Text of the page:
The 2021 Sociando-Mallet has a well-defined nose of tertiary black fruit, undergrowth and smoky scents. The palate is medium-bodied with grainy tannins. Not a powerful Sociando, but fresh and saline, tapering just slightly toward the finish.
Drink 2027 - 2042
Neal Martin, vinous.com, (May 2022)
Sylvie Gautreau is the 2nd generation owner of this well loved 77ha estate, and has produced an excellent wine within the vintage. This is not up there with the most concentrated of Sociandos, but there is liqourice, fennel, marzipan, spice, and juicy blueberry fruits. Tasted twice, each time clear that this is an enjoyable wine but also that even at this benchmark estate you can see the challenges of the vintage in the Haut-Médoc appellation. 48hl/h yield, Michel-Bernad Couanson consultant. Harvest September 27 to October 13.
Drink 2024 - 2036
Jane Anson, janeanson.com (May 2022)
Offering up aromas of dark berries, licorice, cigar wrapper and loamy soil, the 2021 Sociando-Mallet is medium to full-bodied, bright and concentrated, with an impressively layered core of fruit, tangy acids and a long, saline finish. The blend is 54% Cabernet Sauvignon, 44% Merlot and 2% Cabernet Franc, with late-harvested Cabernet Sauvignon, picked through to October 14, providing the heart of the wine.
William Kelley, Wine Advocate (Apr 2022)
A solid red as always, with a medium body. Blackcurrants, dark earth, black mushrooms and some bark. Chewy yet polished tannins.
James Suckling, jamessuckling.com (May 2022)
About this WINE
Chateau Sociando-Mallet is an outperforming Cru Bourgeois property located in the commune of Saint-Seurin-de-Cadourne in the Haut-Médoc. Quality was inconsistent until the property was purchased by Jean Gautreau in 1969. It then consisted of only 7 hectares and in the last 30 years Jean Gautreau has expanded the vineyards to 57 hectares.
The vineyards, which lie close to the Gironde Estuary, are planted with Cabernet Sauvignon (60%), Merlot (25%), Cabernet Franc (25%) and Petit Verdot (5%). The grapes are hand picked and then fermented in a combination of stainless steel and concrete tanks. The wines are matured in oak barriques (70-90% new) for 12-15 months. They are bottled unfined and unfiltered.
These are weighty, firm and well-structured clarets that are typically rich in fruit and have excellent ageing potential. As Jean Gautreau says: "I have a superb terroir which I want to express in the wine. I try to make a classic Médoc for long keeping."
Despite being as visually unprepossessing as the rest of the Médoc (despite its grandiose châteaux) this large red-wine appellation of Haut-Médoc is home to some of the world’s greatest wines. Its 4,500 hectares of vineyards form a largely continuous strip that follows the Gironde from St Seurin-de-Cadourne, just north of St Estèphe, to Blanquefort in the northern suburbs of Bordeaux.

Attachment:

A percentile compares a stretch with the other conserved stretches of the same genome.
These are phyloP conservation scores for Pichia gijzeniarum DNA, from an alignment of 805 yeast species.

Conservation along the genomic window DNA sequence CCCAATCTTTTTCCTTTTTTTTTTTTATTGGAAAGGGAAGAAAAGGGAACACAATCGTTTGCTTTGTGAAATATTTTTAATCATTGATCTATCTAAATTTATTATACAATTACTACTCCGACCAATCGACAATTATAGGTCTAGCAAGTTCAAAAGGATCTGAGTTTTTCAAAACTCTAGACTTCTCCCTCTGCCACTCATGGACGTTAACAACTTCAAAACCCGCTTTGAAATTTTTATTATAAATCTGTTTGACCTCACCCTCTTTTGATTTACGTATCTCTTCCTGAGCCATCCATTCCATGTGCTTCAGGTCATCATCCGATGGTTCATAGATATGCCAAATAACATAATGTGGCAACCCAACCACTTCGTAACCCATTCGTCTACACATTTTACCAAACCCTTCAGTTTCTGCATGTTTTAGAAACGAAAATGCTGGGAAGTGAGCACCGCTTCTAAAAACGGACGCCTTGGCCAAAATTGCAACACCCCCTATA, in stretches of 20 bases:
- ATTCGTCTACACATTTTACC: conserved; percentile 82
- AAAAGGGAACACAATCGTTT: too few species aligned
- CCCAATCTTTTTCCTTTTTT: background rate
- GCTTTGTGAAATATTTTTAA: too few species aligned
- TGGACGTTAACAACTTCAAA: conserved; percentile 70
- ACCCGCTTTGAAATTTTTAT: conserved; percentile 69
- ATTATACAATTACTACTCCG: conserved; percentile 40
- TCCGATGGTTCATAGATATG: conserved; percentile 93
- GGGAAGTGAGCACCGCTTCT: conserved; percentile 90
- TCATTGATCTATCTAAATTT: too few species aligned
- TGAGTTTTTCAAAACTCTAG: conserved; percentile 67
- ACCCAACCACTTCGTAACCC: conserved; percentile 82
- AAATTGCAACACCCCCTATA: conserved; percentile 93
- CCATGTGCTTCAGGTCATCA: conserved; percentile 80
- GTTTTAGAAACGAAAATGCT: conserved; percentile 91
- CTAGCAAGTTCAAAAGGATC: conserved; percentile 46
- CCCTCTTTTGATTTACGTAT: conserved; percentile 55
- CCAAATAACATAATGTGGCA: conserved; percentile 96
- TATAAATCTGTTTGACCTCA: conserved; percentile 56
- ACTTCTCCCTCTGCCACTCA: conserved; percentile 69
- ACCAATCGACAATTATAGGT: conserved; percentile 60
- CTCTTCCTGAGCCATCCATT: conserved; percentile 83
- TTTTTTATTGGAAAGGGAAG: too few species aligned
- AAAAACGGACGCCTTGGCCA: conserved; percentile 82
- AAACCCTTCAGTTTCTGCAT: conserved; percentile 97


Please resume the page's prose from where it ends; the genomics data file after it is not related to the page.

All the great communes of the Left Bank fall within its boundaries: Margaux, St Julien, Pauillac and St Estèphe, as well as the up and coming Moulis and Listrac. These are labelled under their own, more illustrious and expensive appellation names. Châteaux labelled simply as Haut-Médoc rarely reach such heights, but nevertheless offer consistently good quality and offer some of the best value in Bordeaux.
Haut-Médoc wines tend to be firm and fine with generous fruit and a nice minerality – what many would consider ‘classic Claret’. They come from loftier vineyards and offer higher quality and more complexity than those labelled simply as ‘Médoc’. Almost all wines are a blend of the principal varieties – Cabernet Sauvignon, Merlot and Cabernet Franc – which helps producers hedge their bets if the slightly capricious climate causes one variety to fail. Small amounts of Petit Verdot, Malbec and even Carmenère are also used.
The higher proportion of sand and gravel to the south tends to produce finer wines, while the heavier clay and gravel north of Margaux yields sturdier examples. The best Haut-Médocs are found north of Ludon, a village just below Margaux. These include five classified Growths: Third Growth Ch. La Lagune, underperforming Fourth Growth Ch. la Tour Carnet and Fifth Growths Ch. Cantemerle, Ch. Camensac and Ch. Belgrave – as well as a number of fine Cru Bourgeois. Ageing ability varies but the lesser wines are usually delicious after three to four years, lasting around a decade, while the Cru Classés have a drinkability window of around six to 15 years.
Recommended Châteaux (labelled as Haut-Médoc): Ch. Beaumont, Ch. Belgrave, Ch. Cantemerle, Ch. Peyrabon
Merlot and Cabernet Franc are grape varieties commonly used in Bordeaux-style blends, particularly in the Bordeaux region of France. When these two grapes are blended, they can create a wine that combines the best characteristics of each variety.
Merlot is known for its smoothness, soft tannins, and ripe fruit flavours. It often contributes black cherry, plum, and chocolate flavours to the blend. The grapes are relatively easy to grow and ripen earlier than other Bordeaux varieties, making them versatile for blending.
Cabernet Franc, on the other hand, adds structure, depth, and complexity to the blend. It typically brings aromas of red fruits such as raspberry and strawberry, along with herbal notes like bell pepper and tobacco. These grapes have thinner skins and can be more challenging to cultivate, requiring specific growing conditions to reach their full potential.
When Merlot and Cabernet Franc are combined, the result is a well-balanced wine with various flavours and aromas. The blend often exhibits a Bordeaux wine's medium to full body, along with a smooth texture and moderate tannins. The specific flavour profile can vary depending on the proportions of each grape in the blend and the terroir and winemaking techniques employed.